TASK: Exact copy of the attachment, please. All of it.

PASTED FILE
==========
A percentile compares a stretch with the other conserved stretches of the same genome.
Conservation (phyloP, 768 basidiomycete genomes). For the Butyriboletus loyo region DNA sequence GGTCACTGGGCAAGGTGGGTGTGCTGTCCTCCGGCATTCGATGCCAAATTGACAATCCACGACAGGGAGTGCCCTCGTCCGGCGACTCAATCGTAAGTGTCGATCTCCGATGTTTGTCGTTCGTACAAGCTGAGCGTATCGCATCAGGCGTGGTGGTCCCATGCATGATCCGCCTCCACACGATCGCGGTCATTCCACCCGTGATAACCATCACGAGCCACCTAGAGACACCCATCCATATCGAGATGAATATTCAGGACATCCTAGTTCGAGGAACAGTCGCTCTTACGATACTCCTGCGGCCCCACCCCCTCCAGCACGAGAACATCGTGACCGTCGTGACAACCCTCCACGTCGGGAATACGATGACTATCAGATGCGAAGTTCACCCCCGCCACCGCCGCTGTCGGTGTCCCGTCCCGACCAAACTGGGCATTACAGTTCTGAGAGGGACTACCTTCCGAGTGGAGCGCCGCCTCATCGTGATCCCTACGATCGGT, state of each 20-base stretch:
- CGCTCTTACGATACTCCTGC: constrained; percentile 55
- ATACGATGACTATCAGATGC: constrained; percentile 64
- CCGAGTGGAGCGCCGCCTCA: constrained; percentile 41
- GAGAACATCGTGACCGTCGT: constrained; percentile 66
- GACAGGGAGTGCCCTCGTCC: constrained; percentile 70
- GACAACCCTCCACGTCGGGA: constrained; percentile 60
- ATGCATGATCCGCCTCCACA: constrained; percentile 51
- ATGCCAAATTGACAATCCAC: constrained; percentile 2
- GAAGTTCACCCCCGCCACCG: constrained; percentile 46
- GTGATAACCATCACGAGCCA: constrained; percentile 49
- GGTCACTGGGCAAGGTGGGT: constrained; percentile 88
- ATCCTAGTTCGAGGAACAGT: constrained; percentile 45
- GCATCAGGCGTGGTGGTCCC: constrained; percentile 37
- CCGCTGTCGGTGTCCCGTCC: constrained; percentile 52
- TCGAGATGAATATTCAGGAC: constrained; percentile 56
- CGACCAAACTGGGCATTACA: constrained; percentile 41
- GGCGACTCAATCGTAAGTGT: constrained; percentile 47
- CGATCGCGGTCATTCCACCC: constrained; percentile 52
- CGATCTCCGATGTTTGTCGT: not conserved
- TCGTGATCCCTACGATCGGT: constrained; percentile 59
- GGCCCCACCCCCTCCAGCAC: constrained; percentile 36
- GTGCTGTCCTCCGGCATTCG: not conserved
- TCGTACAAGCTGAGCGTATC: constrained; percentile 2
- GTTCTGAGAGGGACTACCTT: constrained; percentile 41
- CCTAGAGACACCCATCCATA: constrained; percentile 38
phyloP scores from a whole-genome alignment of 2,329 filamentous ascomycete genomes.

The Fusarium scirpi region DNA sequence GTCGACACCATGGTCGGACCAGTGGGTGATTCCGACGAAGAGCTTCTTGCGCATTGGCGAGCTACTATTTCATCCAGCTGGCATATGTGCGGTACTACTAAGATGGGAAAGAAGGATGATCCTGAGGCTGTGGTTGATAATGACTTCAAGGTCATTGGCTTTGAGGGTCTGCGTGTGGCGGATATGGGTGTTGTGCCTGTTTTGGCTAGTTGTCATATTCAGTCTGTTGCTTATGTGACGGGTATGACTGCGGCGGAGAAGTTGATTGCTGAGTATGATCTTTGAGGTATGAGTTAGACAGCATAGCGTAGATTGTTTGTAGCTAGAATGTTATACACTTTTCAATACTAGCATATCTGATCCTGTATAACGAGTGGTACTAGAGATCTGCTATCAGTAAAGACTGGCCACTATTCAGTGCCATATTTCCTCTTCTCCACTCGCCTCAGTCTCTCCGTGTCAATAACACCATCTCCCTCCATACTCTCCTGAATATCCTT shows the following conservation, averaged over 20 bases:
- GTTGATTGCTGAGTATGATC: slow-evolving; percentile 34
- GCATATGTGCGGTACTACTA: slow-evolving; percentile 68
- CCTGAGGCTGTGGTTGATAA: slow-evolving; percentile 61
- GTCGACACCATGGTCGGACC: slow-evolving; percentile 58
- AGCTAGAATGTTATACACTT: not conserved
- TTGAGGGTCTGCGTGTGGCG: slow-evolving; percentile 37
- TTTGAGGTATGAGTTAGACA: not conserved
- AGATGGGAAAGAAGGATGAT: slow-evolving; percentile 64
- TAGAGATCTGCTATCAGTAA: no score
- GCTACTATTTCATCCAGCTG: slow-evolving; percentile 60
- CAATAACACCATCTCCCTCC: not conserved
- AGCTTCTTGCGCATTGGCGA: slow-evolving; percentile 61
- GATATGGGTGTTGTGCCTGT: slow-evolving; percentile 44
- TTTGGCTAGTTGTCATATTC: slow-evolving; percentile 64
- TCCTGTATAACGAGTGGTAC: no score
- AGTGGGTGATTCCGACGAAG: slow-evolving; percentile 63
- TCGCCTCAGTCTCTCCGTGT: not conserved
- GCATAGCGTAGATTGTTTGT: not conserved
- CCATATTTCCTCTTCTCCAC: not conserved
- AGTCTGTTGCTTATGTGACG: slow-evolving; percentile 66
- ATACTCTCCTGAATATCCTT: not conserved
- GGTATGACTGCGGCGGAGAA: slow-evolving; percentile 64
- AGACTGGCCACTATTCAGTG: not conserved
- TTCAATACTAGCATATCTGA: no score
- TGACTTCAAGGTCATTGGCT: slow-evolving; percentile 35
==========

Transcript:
A percentile compares a stretch with the other conserved stretches of the same genome.
Conservation (phyloP, 768 basidiomycete genomes). For the Butyriboletus loyo region DNA sequence GGTCACTGGGCAAGGTGGGTGTGCTGTCCTCCGGCATTCGATGCCAAATTGACAATCCACGACAGGGAGTGCCCTCGTCCGGCGACTCAATCGTAAGTGTCGATCTCCGATGTTTGTCGTTCGTACAAGCTGAGCGTATCGCATCAGGCGTGGTGGTCCCATGCATGATCCGCCTCCACACGATCGCGGTCATTCCACCCGTGATAACCATCACGAGCCACCTAGAGACACCCATCCATATCGAGATGAATATTCAGGACATCCTAGTTCGAGGAACAGTCGCTCTTACGATACTCCTGCGGCCCCACCCCCTCCAGCACGAGAACATCGTGACCGTCGTGACAACCCTCCACGTCGGGAATACGATGACTATCAGATGCGAAGTTCACCCCCGCCACCGCCGCTGTCGGTGTCCCGTCCCGACCAAACTGGGCATTACAGTTCTGAGAGGGACTACCTTCCGAGTGGAGCGCCGCCTCATCGTGATCCCTACGATCGGT, state of each 20-base stretch:
- CGCTCTTACGATACTCCTGC: constrained; percentile 55
- ATACGATGACTATCAGATGC: constrained; percentile 64
- CCGAGTGGAGCGCCGCCTCA: constrained; percentile 41
- GAGAACATCGTGACCGTCGT: constrained; percentile 66
- GACAGGGAGTGCCCTCGTCC: constrained; percentile 70
- GACAACCCTCCACGTCGGGA: constrained; percentile 60
- ATGCATGATCCGCCTCCACA: constrained; percentile 51
- ATGCCAAATTGACAATCCAC: constrained; percentile 2
- GAAGTTCACCCCCGCCACCG: constrained; percentile 46
- GTGATAACCATCACGAGCCA: constrained; percentile 49
- GGTCACTGGGCAAGGTGGGT: constrained; percentile 88
- ATCCTAGTTCGAGGAACAGT: constrained; percentile 45
- GCATCAGGCGTGGTGGTCCC: constrained; percentile 37
- CCGCTGTCGGTGTCCCGTCC: constrained; percentile 52
- TCGAGATGAATATTCAGGAC: constrained; percentile 56
- CGACCAAACTGGGCATTACA: constrained; percentile 41
- GGCGACTCAATCGTAAGTGT: constrained; percentile 47
- CGATCGCGGTCATTCCACCC: constrained; percentile 52
- CGATCTCCGATGTTTGTCGT: not conserved
- TCGTGATCCCTACGATCGGT: constrained; percentile 59
- GGCCCCACCCCCTCCAGCAC: constrained; percentile 36
- GTGCTGTCCTCCGGCATTCG: not conserved
- TCGTACAAGCTGAGCGTATC: constrained; percentile 2
- GTTCTGAGAGGGACTACCTT: constrained; percentile 41
- CCTAGAGACACCCATCCATA: constrained; percentile 38
phyloP scores from a whole-genome alignment of 2,329 filamentous ascomycete genomes.

The Fusarium scirpi region DNA sequence GTCGACACCATGGTCGGACCAGTGGGTGATTCCGACGAAGAGCTTCTTGCGCATTGGCGAGCTACTATTTCATCCAGCTGGCATATGTGCGGTACTACTAAGATGGGAAAGAAGGATGATCCTGAGGCTGTGGTTGATAATGACTTCAAGGTCATTGGCTTTGAGGGTCTGCGTGTGGCGGATATGGGTGTTGTGCCTGTTTTGGCTAGTTGTCATATTCAGTCTGTTGCTTATGTGACGGGTATGACTGCGGCGGAGAAGTTGATTGCTGAGTATGATCTTTGAGGTATGAGTTAGACAGCATAGCGTAGATTGTTTGTAGCTAGAATGTTATACACTTTTCAATACTAGCATATCTGATCCTGTATAACGAGTGGTACTAGAGATCTGCTATCAGTAAAGACTGGCCACTATTCAGTGCCATATTTCCTCTTCTCCACTCGCCTCAGTCTCTCCGTGTCAATAACACCATCTCCCTCCATACTCTCCTGAATATCCTT shows the following conservation, averaged over 20 bases:
- GTTGATTGCTGAGTATGATC: slow-evolving; percentile 34
- GCATATGTGCGGTACTACTA: slow-evolving; percentile 68
- CCTGAGGCTGTGGTTGATAA: slow-evolving; percentile 61
- GTCGACACCATGGTCGGACC: slow-evolving; percentile 58
- AGCTAGAATGTTATACACTT: not conserved
- TTGAGGGTCTGCGTGTGGCG: slow-evolving; percentile 37
- TTTGAGGTATGAGTTAGACA: not conserved
- AGATGGGAAAGAAGGATGAT: slow-evolving; percentile 64
- TAGAGATCTGCTATCAGTAA: no score
- GCTACTATTTCATCCAGCTG: slow-evolving; percentile 60
- CAATAACACCATCTCCCTCC: not conserved
- AGCTTCTTGCGCATTGGCGA: slow-evolving; percentile 61
- GATATGGGTGTTGTGCCTGT: slow-evolving; percentile 44
- TTTGGCTAGTTGTCATATTC: slow-evolving; percentile 64
- TCCTGTATAACGAGTGGTAC: no score
- AGTGGGTGATTCCGACGAAG: slow-evolving; percentile 63
- TCGCCTCAGTCTCTCCGTGT: not conserved
- GCATAGCGTAGATTGTTTGT: not conserved
- CCATATTTCCTCTTCTCCAC: not conserved
- AGTCTGTTGCTTATGTGACG: slow-evolving; percentile 66
- ATACTCTCCTGAATATCCTT: not conserved
- GGTATGACTGCGGCGGAGAA: slow-evolving; percentile 64
- AGACTGGCCACTATTCAGTG: not conserved
- TTCAATACTAGCATATCTGA: no score
- TGACTTCAAGGTCATTGGCT: slow-evolving; percentile 35